Jammu and Kashmir has been under unprecedented security lockdown and communication blackout since the Modi government withdrew its special status under Article 370 of the Indian Constitution, and it has been over a month. Though the government claims normalcy is returning gradually and communication channels are being reopened, locals, journalists, regional politicians and activists have a different story to tell. Locals, including journalists, have alleged harassment and torture by security forces. Detentions have been rampant, even former chief ministers and mainstream politicians have not been spared. UN Human Rights Experts Urge India to End Communication Shutdown in Jammu And Kashmir.
With the abrogation of provisions of Article 370, the Modi government might have integrated Jammu and Kashmir completely, but security lockdown and communication blackout that followed have snatched away little freedom residents of the former state had. The presence of the military is important in view of a hostile neighbour, however, the draconian Armed Forces Special Powers Act (AFSPA) should have been removed from the civilian regions of Kashmir long ago. NSA Ajit Doval on Article 370 Repeal: Majority of Kashmir Supporting Move, 92.5% of J&K Freed of Restrictions.
There has been the sentiment for Azadi since pre-Independence era and the special status indeed was a temporary solution. The call for Azadi would not have received a new life post-Independence and Article 370 would have become a non-issue, had the governance, justice and development penetrated swiftly into the Valley. Jammu And Kashmir: After Revocation of Article 370, Government Plans For Delimitation of Assembly Seats.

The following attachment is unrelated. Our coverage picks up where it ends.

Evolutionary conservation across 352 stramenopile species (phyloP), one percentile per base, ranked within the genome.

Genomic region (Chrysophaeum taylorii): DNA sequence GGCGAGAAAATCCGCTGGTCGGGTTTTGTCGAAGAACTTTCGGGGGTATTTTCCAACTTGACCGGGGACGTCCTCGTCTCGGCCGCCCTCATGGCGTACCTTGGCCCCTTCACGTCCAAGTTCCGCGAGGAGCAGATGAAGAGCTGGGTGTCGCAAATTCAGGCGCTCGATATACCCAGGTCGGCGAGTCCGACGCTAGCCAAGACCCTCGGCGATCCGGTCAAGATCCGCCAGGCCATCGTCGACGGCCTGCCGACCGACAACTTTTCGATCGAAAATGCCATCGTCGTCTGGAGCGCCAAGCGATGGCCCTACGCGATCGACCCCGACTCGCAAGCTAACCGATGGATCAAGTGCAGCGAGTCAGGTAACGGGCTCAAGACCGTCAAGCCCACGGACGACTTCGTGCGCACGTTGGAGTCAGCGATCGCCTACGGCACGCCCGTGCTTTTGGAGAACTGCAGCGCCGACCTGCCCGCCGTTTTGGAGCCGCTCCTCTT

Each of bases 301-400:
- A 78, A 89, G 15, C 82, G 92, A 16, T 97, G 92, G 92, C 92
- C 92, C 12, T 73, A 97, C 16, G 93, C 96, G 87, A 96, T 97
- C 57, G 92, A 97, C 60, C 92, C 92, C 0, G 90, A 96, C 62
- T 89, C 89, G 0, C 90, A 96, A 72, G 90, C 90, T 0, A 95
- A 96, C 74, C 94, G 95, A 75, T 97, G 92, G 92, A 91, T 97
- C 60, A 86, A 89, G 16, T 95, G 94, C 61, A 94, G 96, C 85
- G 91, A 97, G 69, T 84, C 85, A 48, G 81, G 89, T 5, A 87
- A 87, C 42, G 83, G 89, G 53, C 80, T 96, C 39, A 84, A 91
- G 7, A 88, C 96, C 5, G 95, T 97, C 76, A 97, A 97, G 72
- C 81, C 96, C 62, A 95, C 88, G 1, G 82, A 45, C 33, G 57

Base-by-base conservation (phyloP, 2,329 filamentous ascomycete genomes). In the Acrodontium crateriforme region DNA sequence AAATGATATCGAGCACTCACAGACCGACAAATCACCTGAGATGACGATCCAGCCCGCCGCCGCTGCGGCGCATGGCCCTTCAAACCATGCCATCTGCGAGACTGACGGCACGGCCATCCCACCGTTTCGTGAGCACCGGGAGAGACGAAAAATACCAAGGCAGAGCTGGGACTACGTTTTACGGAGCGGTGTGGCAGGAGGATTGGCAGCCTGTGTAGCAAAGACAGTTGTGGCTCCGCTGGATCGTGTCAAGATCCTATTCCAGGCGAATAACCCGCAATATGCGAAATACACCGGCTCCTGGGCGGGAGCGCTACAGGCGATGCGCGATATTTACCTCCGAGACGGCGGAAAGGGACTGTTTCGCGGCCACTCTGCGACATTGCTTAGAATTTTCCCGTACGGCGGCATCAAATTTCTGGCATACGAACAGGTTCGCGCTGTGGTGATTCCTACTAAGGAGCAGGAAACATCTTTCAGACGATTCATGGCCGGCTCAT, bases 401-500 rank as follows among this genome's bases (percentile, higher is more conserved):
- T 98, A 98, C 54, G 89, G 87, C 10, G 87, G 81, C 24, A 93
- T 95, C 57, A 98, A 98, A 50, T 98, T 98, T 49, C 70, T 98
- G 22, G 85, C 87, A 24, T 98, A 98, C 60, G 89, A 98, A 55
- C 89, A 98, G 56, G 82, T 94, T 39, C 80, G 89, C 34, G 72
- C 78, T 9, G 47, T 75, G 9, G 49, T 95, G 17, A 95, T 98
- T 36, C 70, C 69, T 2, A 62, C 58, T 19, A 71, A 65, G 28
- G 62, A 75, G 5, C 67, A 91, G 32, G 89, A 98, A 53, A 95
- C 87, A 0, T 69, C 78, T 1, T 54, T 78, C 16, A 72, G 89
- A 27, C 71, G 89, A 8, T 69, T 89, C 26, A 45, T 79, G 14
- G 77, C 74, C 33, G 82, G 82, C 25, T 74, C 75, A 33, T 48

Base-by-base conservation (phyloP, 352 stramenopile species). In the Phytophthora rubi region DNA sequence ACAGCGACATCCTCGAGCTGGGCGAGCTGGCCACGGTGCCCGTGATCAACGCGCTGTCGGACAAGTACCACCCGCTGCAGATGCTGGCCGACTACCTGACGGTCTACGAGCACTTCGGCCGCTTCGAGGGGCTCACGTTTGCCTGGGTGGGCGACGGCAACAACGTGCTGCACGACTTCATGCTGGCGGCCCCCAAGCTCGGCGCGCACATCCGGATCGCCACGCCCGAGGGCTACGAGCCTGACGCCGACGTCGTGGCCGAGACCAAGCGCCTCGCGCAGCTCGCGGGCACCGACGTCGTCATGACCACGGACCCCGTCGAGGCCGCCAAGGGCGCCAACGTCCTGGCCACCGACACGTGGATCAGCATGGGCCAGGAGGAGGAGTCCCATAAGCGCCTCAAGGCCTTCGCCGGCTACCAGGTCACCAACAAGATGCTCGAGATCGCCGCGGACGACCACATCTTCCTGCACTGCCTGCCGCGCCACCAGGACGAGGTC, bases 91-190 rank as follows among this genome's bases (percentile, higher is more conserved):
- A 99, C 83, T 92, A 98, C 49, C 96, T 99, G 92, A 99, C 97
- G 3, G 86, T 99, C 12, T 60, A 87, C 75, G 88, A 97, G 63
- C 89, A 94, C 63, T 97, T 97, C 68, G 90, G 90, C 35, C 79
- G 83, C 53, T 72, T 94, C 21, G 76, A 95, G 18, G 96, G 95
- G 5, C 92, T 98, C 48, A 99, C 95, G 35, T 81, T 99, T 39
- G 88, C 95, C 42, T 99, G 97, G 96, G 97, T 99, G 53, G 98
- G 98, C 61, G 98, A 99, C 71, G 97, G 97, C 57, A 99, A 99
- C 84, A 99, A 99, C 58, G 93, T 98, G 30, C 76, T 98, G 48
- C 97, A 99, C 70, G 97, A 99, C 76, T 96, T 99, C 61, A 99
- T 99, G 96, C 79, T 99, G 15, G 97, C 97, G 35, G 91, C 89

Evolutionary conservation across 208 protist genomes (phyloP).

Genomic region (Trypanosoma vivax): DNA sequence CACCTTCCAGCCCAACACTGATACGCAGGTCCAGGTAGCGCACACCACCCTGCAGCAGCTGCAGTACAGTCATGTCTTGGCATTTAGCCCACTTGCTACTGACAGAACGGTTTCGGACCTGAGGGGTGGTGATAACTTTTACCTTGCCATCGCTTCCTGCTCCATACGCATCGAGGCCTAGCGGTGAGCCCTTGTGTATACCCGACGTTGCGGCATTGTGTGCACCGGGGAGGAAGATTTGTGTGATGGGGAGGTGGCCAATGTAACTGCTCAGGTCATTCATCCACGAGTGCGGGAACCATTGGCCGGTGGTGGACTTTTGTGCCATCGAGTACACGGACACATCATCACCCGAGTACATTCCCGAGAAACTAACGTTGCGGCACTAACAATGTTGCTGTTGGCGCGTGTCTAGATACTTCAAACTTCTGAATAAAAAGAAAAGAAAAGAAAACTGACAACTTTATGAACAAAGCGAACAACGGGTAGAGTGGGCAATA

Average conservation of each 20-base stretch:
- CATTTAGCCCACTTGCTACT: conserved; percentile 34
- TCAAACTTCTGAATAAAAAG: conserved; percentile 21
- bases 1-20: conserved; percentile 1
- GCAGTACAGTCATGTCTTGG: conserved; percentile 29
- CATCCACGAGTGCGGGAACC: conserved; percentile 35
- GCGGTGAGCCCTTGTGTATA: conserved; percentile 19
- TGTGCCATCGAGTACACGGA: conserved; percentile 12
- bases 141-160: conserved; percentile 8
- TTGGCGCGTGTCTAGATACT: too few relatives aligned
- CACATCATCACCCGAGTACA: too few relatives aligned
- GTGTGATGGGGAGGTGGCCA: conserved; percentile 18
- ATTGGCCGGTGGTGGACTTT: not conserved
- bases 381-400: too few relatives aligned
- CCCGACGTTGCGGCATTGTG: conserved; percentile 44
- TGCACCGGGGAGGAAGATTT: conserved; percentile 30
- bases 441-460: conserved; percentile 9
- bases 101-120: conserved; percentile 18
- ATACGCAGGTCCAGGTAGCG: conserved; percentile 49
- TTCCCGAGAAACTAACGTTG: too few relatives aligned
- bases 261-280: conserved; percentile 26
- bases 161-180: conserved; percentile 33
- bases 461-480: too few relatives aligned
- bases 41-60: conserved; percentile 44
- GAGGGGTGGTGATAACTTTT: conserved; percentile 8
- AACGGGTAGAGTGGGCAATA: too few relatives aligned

Separatists and militants are toiling for Azadi from India, however, a large section of Kashmiris wants liberation from daily scrutiny, curfew, late-night raids and disappearances. They don't want to be looked upon with suspicion every time they travel in other parts of the country. They want education, a job, a government elected by them and normal life. The special status to Jammu and Kashmir and limited autonomy to the state legislature under Article 370 was a temporary cure to neutralise sentiment of self-determination. The permanent solution was and is the development and protection of Kashmiri identity.
While no one can deny the fact that Pakistan encourages militancy and helps separatist movements in Kashmir, one should also concede that the Indian government, both under the BJP and the Congress, failed to bring Vikas to the Valley. New Delhi should have first focused on providing Kashmiris with the amount of freedom – social and economic – as enjoyed by Indians living in other parts of the nation and equal opportunities to pursue happiness. Subsequently, it could have gone after revoking Article 370. "We don't need special status" should have come from the state legislature.
Not taking mainstream leaders into confidence was another grave mistake by the government as it fosters separatists' view that patriotism of Kashmiris would always be tested. By repealing the special status of Jammu and Kashmir, the Modi government took one step forward to impose laws equally across the country, but it went two steps back by ending the full statehood of the land. Everyone knows how governance takes a back seat when two different governments at the Centre and in a union territory come head-to-head. The best example is Delhi where the Aam Aadmi Party (AAP) struggles to get a nod from Lieutenant Governor (the Centre) for almost every scheme which it proposes.
Losing statehood is another blow for Kashmiris who just want a dignified life. Revered socialist leader Jayaprakash Narayan believed the problems in Kashmir were deeply rooted in the abrogation of autonomy granted to the state upon the independence of India. According to him, the best and long-lasting solution for Kashmir would have been the restoration of greater autonomy. The union territory status, however, leaves Jammu and Kashmir with no autonomy at all.
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